In their survey of 401 financial executives, Graham et al. (2005) find that executives express a strong preference for smoothearnings. In investigation of the key underling factors, they find that executives believe that investors perceive firms with less volatile earnings to provide higher predictability of earnings. On the other hand, some maintain that earnings smoothing distorts information as a means of earnings management (e.g., Leuz et al., 2003; Bhattacharya et al., 2003; Barth et al., 2006). The discretionary applications of accounting rules and choices by opportunistic management have been found to induce earnings that are smoother or more volatile than cash flows (e.g., Dechow, 1994; Dechow and Dichev, 2002; Ball and Shivakumar, 2006). However, a large number of studies report that managers use earnings smoothing as a vehicle to reveal their private information. Theoretical and empirical studies show that earnings smoothing is informative (e.g., Arya et al., 2003; Demski, 1998). Hunt et al., (2000) show that earnings smoothing strengthens the contemporaneous price-earnings ratio and find evidence of the informativeness of earnings smoothing. Dichev and Tang (2009) investigate the link between earnings volatility and earnings predictability and show that earnings with low volatility have higher persistence and predictability. Tucker and Zarowin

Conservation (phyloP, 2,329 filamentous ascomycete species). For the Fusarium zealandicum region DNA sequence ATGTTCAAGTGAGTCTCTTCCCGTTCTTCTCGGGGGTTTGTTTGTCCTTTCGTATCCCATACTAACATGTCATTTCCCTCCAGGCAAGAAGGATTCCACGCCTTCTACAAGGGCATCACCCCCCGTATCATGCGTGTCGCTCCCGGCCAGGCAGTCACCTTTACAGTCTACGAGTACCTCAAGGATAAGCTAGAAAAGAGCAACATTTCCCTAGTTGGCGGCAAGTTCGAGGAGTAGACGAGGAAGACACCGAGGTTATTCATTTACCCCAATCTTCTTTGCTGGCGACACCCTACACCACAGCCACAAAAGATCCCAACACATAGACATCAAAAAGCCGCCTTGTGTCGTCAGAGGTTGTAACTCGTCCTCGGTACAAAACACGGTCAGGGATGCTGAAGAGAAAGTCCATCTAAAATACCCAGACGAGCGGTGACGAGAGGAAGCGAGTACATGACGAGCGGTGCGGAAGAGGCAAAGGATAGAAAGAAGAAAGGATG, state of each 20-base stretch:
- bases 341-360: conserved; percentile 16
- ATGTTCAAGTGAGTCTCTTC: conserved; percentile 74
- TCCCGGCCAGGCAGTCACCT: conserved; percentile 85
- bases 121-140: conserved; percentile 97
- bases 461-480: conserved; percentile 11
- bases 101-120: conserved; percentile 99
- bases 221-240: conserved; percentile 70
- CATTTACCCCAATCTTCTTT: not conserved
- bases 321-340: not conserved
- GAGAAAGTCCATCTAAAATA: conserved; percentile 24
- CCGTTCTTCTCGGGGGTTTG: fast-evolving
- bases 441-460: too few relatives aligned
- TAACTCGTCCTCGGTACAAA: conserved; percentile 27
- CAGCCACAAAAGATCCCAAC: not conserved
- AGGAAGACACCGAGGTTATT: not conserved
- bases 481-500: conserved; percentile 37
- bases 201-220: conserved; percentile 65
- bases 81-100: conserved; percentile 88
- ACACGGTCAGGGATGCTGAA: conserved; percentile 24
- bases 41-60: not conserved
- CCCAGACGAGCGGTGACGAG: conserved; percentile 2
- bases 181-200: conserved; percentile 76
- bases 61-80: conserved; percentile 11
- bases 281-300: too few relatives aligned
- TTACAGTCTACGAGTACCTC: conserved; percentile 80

Studies related to earnings smoothing have been around for more than six decades. However, the recent decades show the most development with more than 80 percent of studies in this field was published after year 2000. Following Hepworth's (1953) note that firms with smoothearnings signal stable corporate management to the shareholders and creditors, the study on corporate earnings smoothing has evolved ever since. Until recently, scholars have been trying to prove the existence of earnings smoothing activities (Beidleman, 1973; Boterenbrood, 2014; Khalil & Simon, 2014), figuring how (Atik, 2009; Francis et al., 2016) and when (Gassen et al., 2006; Gill de Albornoz & Alcarria, 2003) managers smoothearnings, characterizing earnings smoothing firms (Bigus et al., 2016; Bouwman, 2014; Z. Huang & Xue, 2016; Safdar & Yan, 2016; Silhan, 2014), and most importantly understanding the motivation (Goel & Thakor, 2003; Lambert, 1984; Trueman & Titman, 1988) and consequences (Houcine, 2017; Shubita, 2015; Tucker & Zarowin, 2006) of such behavior. This paper aims to review prior literatures, specifically on the role of earnings smoothing. Based on the discussion of the past literature, this paper also makes some suggestions for future research. To achieve these objectives, this paper reviews journal articles published in Web of Science database. A broad search was initiated based on the keywords used for the title. The literature of earnings smoothing is divided into 2 categories: (1) banks and (2) other business sectors. Since the regulations between banks and other sectors are governed by different policies (banks are governed by BAFIA Act while other firms are governed by Companies Act), the financial reporting practices between these firms are significantly different. Hence, this paper chooses to focus only on smoothing behavior in the latter category. In addition, the paper also does not review papers on dividend smoothing.